There are several types of therapists who use this technique. Of course I'm partial to a complete chiropractic evaluation and you can find a pediatric specialist near you at www.icpa4kids.org. That being said, a personal recommendation for someone you know to a practitioner who is great at cranial therapy would be the best regardless of their specialty. I wish your family the best of luck!

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  9. Mr. B's momma here... he was in a Star Band for about 4 months, 23 hours a day - I really had to push for the helmet. Even the specialist said he thought Mr. B's noggin would round out by the time he reached adulthood. I wasn't comfortable taking the chance. Even now, it's not perfectly round, it's now symmetrical thanks to the band and wow - it's sooo much better than before! There is a great yahoo plagio group. They might have some insight for you. I will say this - Mr. B handled the helmet great, I had the hardest time with it. I hope you get into the specialist soon - time is of the essence, so much growth is happening right now! Lemme know if I can help in any way! :)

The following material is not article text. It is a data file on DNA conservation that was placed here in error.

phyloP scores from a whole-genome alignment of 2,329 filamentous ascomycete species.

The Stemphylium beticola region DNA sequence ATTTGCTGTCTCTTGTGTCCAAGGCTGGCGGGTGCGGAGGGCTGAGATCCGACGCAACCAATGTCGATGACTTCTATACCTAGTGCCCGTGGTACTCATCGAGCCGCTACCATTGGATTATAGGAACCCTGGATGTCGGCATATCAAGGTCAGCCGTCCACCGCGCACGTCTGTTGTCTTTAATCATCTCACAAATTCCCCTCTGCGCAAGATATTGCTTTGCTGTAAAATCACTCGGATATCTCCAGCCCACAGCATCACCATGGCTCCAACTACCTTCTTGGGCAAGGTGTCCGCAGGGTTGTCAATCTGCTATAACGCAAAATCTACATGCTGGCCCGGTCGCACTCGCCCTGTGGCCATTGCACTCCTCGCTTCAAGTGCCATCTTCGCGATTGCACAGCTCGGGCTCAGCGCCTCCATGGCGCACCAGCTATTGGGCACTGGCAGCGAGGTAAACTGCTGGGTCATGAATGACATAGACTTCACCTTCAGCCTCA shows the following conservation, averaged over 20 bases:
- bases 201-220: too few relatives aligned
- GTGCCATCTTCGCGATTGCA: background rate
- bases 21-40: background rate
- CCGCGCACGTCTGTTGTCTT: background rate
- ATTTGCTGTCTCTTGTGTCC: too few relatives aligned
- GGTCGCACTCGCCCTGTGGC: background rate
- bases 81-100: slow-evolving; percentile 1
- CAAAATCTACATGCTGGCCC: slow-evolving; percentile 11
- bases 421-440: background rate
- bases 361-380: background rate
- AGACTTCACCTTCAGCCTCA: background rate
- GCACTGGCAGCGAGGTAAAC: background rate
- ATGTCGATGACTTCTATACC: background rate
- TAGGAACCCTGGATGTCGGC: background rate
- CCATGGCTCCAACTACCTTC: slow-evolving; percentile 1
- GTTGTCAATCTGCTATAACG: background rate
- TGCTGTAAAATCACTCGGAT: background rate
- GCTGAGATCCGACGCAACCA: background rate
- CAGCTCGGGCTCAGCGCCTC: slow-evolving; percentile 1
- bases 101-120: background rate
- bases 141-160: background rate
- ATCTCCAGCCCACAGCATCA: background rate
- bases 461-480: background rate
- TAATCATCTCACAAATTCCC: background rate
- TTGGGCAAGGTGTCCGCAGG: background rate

Check out Totally Smitten Mama for their alternative to an Amby bed (the Amby was recalled, which does not surprise me) http://totallysmittenmama.blogspot.com/2009/08/totally-gear-smitten-mama.html Not sure if that would help since your little one is not flat on the back of the head??? But worth a look.

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  10. A friend of mine's baby was born with the same thing. She is now 12 weeks old. They took her to doctors at Johns Hopkins, not entirely sure what they did there, but they are currently still shifting her position as she sleeps and keeping an eye on it. I think the doctors are not worried unless it turns into a true fusion, in which case, surgery will be necessary. I'm not sure at what point they decide on that. But like I said, she's 12 weeks and they're still working on it, so it would appear you still have some time. If I hear anything else from them about the subject, I'll let you know.